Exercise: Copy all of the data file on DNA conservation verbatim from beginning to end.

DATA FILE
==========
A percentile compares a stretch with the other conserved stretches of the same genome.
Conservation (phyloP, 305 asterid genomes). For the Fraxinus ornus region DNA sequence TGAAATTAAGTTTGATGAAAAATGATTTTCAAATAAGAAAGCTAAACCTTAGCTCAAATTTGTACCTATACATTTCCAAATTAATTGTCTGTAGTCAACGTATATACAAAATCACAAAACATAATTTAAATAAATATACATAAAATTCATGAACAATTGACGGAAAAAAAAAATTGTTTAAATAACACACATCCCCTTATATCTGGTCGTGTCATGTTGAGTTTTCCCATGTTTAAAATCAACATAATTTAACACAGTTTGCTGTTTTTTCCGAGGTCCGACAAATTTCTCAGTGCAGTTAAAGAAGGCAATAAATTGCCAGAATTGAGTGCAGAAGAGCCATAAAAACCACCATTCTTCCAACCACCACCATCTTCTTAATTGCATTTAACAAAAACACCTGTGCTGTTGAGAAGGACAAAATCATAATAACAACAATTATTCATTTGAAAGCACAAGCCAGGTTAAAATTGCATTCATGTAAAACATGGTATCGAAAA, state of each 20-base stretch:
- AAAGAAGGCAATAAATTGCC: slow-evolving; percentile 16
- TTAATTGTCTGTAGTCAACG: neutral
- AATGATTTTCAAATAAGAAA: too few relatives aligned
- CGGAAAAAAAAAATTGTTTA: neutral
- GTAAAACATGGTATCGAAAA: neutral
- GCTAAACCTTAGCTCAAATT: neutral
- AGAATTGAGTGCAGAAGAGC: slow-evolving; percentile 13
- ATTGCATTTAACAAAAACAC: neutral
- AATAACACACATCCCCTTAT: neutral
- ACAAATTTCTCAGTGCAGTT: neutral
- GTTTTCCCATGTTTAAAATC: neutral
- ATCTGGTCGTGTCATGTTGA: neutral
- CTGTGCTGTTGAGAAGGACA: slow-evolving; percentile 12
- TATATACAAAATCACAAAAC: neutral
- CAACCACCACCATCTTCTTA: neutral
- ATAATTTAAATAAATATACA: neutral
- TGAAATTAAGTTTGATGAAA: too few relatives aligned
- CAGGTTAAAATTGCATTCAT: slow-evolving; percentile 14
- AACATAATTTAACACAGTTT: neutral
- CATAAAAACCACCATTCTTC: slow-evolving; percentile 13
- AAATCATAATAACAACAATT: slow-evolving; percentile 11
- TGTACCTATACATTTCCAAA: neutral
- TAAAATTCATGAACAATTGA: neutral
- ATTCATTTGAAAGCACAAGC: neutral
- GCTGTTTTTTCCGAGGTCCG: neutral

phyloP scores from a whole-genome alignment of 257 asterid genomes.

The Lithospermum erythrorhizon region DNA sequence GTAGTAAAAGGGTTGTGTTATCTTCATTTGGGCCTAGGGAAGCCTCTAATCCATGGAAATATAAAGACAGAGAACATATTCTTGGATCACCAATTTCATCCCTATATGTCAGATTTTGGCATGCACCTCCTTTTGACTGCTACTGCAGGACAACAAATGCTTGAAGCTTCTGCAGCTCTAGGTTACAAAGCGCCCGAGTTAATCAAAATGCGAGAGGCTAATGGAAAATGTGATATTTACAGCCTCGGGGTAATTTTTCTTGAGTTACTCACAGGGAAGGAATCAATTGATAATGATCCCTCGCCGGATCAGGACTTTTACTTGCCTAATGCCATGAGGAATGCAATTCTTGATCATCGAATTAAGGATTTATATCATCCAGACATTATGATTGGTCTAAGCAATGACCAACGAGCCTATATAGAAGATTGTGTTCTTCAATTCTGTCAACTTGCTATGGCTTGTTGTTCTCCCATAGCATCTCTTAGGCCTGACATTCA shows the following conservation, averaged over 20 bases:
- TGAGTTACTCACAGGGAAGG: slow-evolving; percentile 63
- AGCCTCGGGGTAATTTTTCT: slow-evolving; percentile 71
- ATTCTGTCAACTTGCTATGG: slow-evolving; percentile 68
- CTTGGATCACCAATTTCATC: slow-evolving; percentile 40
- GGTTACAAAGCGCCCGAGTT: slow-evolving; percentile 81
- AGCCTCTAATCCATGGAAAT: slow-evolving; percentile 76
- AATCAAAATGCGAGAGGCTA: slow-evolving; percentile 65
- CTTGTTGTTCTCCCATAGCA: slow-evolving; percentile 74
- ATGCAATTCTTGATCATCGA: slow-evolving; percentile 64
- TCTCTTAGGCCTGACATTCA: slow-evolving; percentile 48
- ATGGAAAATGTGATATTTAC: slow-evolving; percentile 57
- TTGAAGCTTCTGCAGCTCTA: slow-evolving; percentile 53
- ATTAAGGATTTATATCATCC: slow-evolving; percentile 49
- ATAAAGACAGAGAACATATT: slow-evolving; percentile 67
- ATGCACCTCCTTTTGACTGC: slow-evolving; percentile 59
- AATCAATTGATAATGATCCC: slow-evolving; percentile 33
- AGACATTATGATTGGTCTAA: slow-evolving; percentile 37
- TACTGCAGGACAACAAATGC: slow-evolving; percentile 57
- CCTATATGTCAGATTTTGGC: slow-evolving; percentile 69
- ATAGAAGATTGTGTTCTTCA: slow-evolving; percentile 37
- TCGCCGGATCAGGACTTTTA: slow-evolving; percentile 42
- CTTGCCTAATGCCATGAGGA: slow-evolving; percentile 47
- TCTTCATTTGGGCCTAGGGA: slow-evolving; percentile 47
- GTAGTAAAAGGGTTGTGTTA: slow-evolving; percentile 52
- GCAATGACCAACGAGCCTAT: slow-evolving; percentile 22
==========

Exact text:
A percentile compares a stretch with the other conserved stretches of the same genome.
Conservation (phyloP, 305 asterid genomes). For the Fraxinus ornus region DNA sequence TGAAATTAAGTTTGATGAAAAATGATTTTCAAATAAGAAAGCTAAACCTTAGCTCAAATTTGTACCTATACATTTCCAAATTAATTGTCTGTAGTCAACGTATATACAAAATCACAAAACATAATTTAAATAAATATACATAAAATTCATGAACAATTGACGGAAAAAAAAAATTGTTTAAATAACACACATCCCCTTATATCTGGTCGTGTCATGTTGAGTTTTCCCATGTTTAAAATCAACATAATTTAACACAGTTTGCTGTTTTTTCCGAGGTCCGACAAATTTCTCAGTGCAGTTAAAGAAGGCAATAAATTGCCAGAATTGAGTGCAGAAGAGCCATAAAAACCACCATTCTTCCAACCACCACCATCTTCTTAATTGCATTTAACAAAAACACCTGTGCTGTTGAGAAGGACAAAATCATAATAACAACAATTATTCATTTGAAAGCACAAGCCAGGTTAAAATTGCATTCATGTAAAACATGGTATCGAAAA, state of each 20-base stretch:
- AAAGAAGGCAATAAATTGCC: slow-evolving; percentile 16
- TTAATTGTCTGTAGTCAACG: neutral
- AATGATTTTCAAATAAGAAA: too few relatives aligned
- CGGAAAAAAAAAATTGTTTA: neutral
- GTAAAACATGGTATCGAAAA: neutral
- GCTAAACCTTAGCTCAAATT: neutral
- AGAATTGAGTGCAGAAGAGC: slow-evolving; percentile 13
- ATTGCATTTAACAAAAACAC: neutral
- AATAACACACATCCCCTTAT: neutral
- ACAAATTTCTCAGTGCAGTT: neutral
- GTTTTCCCATGTTTAAAATC: neutral
- ATCTGGTCGTGTCATGTTGA: neutral
- CTGTGCTGTTGAGAAGGACA: slow-evolving; percentile 12
- TATATACAAAATCACAAAAC: neutral
- CAACCACCACCATCTTCTTA: neutral
- ATAATTTAAATAAATATACA: neutral
- TGAAATTAAGTTTGATGAAA: too few relatives aligned
- CAGGTTAAAATTGCATTCAT: slow-evolving; percentile 14
- AACATAATTTAACACAGTTT: neutral
- CATAAAAACCACCATTCTTC: slow-evolving; percentile 13
- AAATCATAATAACAACAATT: slow-evolving; percentile 11
- TGTACCTATACATTTCCAAA: neutral
- TAAAATTCATGAACAATTGA: neutral
- ATTCATTTGAAAGCACAAGC: neutral
- GCTGTTTTTTCCGAGGTCCG: neutral

phyloP scores from a whole-genome alignment of 257 asterid genomes.

The Lithospermum erythrorhizon region DNA sequence GTAGTAAAAGGGTTGTGTTATCTTCATTTGGGCCTAGGGAAGCCTCTAATCCATGGAAATATAAAGACAGAGAACATATTCTTGGATCACCAATTTCATCCCTATATGTCAGATTTTGGCATGCACCTCCTTTTGACTGCTACTGCAGGACAACAAATGCTTGAAGCTTCTGCAGCTCTAGGTTACAAAGCGCCCGAGTTAATCAAAATGCGAGAGGCTAATGGAAAATGTGATATTTACAGCCTCGGGGTAATTTTTCTTGAGTTACTCACAGGGAAGGAATCAATTGATAATGATCCCTCGCCGGATCAGGACTTTTACTTGCCTAATGCCATGAGGAATGCAATTCTTGATCATCGAATTAAGGATTTATATCATCCAGACATTATGATTGGTCTAAGCAATGACCAACGAGCCTATATAGAAGATTGTGTTCTTCAATTCTGTCAACTTGCTATGGCTTGTTGTTCTCCCATAGCATCTCTTAGGCCTGACATTCA shows the following conservation, averaged over 20 bases:
- TGAGTTACTCACAGGGAAGG: slow-evolving; percentile 63
- AGCCTCGGGGTAATTTTTCT: slow-evolving; percentile 71
- ATTCTGTCAACTTGCTATGG: slow-evolving; percentile 68
- CTTGGATCACCAATTTCATC: slow-evolving; percentile 40
- GGTTACAAAGCGCCCGAGTT: slow-evolving; percentile 81
- AGCCTCTAATCCATGGAAAT: slow-evolving; percentile 76
- AATCAAAATGCGAGAGGCTA: slow-evolving; percentile 65
- CTTGTTGTTCTCCCATAGCA: slow-evolving; percentile 74
- ATGCAATTCTTGATCATCGA: slow-evolving; percentile 64
- TCTCTTAGGCCTGACATTCA: slow-evolving; percentile 48
- ATGGAAAATGTGATATTTAC: slow-evolving; percentile 57
- TTGAAGCTTCTGCAGCTCTA: slow-evolving; percentile 53
- ATTAAGGATTTATATCATCC: slow-evolving; percentile 49
- ATAAAGACAGAGAACATATT: slow-evolving; percentile 67
- ATGCACCTCCTTTTGACTGC: slow-evolving; percentile 59
- AATCAATTGATAATGATCCC: slow-evolving; percentile 33
- AGACATTATGATTGGTCTAA: slow-evolving; percentile 37
- TACTGCAGGACAACAAATGC: slow-evolving; percentile 57
- CCTATATGTCAGATTTTGGC: slow-evolving; percentile 69
- ATAGAAGATTGTGTTCTTCA: slow-evolving; percentile 37
- TCGCCGGATCAGGACTTTTA: slow-evolving; percentile 42
- CTTGCCTAATGCCATGAGGA: slow-evolving; percentile 47
- TCTTCATTTGGGCCTAGGGA: slow-evolving; percentile 47
- GTAGTAAAAGGGTTGTGTTA: slow-evolving; percentile 52
- GCAATGACCAACGAGCCTAT: slow-evolving; percentile 22